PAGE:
Polar vortex is ‘spinning backwards’ above Arctic after major reversal event

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Earlier this month, a sudden atmospheric warming event caused the Arctic’s polar vortex to reverse its trajectory. The swirling ring of cold air is now spinning in the wrong direction, which has triggered a record-breaking “ozone spike” and could impact global weather patterns.

The polar vortex circling the Arctic is swirling in the wrong direction after surprise warming in the upper atmosphere triggered a major reversal event earlier this month. It is one of the most extreme atmospheric U-turns seen in recent memory.

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In the past, disruptions to the polar vortex — a rotating mass of cold air that circles the Arctic — have triggered extremely cold weather and storms across large parts of the U.S..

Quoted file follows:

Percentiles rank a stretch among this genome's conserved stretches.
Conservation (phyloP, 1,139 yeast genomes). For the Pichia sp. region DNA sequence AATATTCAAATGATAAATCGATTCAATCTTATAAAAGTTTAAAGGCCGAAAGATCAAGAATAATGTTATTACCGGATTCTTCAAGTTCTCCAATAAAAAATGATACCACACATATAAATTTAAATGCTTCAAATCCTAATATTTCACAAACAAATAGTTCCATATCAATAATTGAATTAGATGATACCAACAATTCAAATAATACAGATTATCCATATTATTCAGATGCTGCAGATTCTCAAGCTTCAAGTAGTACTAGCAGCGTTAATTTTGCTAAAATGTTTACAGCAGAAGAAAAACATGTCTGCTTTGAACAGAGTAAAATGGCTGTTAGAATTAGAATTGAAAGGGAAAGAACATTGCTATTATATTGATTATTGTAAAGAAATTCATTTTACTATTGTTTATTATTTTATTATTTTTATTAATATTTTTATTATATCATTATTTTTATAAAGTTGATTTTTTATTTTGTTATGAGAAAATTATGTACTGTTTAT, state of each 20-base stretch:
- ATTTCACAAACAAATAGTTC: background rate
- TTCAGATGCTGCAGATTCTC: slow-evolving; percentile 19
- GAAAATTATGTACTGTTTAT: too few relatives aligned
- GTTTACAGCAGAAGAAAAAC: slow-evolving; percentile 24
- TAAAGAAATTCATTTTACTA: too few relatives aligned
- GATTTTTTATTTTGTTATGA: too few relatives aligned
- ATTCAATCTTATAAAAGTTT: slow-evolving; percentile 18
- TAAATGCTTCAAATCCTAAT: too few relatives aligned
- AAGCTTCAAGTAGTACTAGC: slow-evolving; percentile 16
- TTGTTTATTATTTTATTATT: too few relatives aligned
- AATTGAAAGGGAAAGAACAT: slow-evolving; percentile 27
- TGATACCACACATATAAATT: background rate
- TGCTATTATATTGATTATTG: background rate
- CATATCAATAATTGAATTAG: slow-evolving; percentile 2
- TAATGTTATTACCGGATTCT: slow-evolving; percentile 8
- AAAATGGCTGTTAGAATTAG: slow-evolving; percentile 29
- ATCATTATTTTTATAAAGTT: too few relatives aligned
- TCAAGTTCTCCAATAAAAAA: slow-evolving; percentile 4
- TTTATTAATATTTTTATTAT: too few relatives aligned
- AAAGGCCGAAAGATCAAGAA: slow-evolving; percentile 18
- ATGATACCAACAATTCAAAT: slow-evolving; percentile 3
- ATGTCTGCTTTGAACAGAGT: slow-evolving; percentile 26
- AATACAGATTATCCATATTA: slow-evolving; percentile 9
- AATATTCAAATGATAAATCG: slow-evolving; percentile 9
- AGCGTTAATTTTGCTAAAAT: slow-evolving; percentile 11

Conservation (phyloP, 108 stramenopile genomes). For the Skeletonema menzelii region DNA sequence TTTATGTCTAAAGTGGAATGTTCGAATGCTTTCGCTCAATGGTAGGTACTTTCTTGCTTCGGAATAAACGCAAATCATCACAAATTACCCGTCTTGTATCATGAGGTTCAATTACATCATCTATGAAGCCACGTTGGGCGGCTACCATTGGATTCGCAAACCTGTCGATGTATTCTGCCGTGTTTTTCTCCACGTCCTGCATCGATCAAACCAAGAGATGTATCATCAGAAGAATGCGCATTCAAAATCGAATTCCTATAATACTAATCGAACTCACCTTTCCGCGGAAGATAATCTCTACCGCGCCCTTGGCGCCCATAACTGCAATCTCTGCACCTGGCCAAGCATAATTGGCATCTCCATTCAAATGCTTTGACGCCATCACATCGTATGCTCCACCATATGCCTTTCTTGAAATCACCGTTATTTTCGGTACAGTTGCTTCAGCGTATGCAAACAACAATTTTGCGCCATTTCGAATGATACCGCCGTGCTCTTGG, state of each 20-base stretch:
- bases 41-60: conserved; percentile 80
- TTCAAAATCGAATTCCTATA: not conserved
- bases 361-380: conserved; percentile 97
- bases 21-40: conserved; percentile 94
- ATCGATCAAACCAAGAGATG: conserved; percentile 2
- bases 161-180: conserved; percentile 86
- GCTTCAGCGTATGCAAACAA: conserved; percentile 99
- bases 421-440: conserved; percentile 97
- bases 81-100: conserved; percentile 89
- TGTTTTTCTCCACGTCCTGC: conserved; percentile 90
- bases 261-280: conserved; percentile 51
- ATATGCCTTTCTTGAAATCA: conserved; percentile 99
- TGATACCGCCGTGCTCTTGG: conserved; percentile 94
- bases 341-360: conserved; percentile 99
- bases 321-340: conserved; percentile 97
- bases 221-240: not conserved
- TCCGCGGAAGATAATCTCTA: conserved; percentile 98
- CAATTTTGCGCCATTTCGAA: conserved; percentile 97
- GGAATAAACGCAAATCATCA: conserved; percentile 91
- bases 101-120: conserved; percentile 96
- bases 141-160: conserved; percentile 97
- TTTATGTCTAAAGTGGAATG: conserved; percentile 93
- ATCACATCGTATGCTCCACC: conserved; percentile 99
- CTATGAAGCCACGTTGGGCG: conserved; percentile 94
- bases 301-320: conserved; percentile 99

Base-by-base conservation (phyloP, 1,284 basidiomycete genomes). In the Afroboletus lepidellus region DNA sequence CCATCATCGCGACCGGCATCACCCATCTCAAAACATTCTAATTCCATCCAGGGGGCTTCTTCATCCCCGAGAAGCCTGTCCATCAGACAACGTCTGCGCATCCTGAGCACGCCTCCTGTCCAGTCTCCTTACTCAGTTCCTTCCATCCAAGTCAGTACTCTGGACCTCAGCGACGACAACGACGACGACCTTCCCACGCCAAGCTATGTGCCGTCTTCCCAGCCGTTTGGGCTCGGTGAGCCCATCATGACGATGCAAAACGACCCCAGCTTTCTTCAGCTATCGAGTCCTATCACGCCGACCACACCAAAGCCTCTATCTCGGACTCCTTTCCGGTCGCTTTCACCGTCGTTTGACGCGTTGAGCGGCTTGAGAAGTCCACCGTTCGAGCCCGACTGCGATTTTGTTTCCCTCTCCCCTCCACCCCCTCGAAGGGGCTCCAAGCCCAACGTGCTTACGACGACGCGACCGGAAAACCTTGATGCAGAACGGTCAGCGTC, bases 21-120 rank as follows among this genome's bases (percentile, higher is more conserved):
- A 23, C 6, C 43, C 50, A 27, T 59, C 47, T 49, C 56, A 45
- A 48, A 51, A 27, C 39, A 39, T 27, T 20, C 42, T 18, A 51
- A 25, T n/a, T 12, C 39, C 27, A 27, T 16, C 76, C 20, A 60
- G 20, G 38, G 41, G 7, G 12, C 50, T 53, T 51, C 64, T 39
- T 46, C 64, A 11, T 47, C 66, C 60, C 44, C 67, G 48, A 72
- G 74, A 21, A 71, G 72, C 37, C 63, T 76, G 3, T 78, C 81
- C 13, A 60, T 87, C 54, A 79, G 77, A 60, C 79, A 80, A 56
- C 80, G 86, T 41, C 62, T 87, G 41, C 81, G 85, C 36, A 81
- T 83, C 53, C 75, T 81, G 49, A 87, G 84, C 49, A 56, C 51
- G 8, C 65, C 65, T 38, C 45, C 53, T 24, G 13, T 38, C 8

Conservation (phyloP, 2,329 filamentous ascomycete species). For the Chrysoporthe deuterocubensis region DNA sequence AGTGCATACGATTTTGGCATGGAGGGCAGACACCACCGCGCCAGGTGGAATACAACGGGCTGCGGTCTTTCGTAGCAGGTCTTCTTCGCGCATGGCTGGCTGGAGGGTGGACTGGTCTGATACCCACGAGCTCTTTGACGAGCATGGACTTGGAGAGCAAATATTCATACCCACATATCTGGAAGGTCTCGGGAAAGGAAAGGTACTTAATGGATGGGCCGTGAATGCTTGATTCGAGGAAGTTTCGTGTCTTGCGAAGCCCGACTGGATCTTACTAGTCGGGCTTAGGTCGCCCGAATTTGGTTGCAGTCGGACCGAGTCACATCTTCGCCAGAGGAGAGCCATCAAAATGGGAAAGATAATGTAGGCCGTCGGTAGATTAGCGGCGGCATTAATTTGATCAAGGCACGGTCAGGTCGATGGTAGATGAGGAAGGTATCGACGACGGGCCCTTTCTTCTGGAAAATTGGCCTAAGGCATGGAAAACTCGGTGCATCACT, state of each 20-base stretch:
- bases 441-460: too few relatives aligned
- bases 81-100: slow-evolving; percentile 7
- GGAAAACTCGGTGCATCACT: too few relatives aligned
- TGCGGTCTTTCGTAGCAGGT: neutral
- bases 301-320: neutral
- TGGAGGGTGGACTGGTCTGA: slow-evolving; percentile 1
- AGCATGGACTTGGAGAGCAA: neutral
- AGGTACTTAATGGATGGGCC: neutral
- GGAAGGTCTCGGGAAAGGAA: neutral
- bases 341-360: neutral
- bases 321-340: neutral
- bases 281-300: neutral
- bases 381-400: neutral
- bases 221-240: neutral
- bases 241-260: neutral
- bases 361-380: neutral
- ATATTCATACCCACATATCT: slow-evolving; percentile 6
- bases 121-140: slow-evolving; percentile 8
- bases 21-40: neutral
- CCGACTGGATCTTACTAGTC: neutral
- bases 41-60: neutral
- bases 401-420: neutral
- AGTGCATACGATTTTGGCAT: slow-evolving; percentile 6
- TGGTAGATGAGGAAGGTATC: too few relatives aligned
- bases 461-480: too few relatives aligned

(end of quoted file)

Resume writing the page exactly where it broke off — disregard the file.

The current change in the vortex’s direction probably won’t lead to a similar “big freeze.” But the sudden switch-up has caused a record-breaking “ozone spike” above the North Pole.

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The polar vortex is most prominent during winter months and extends into the stratosphere — the second layer of the atmosphere up to around 30 miles (50 kilometers) above the surface. The vortex spins counterclockwise with wind speeds of around 155 mph (250 km/h), which is around the same speed as a Category 5 hurricane, according to the U.K. Met Office. A similar vortex also encircles Antarctica during the southern winter.


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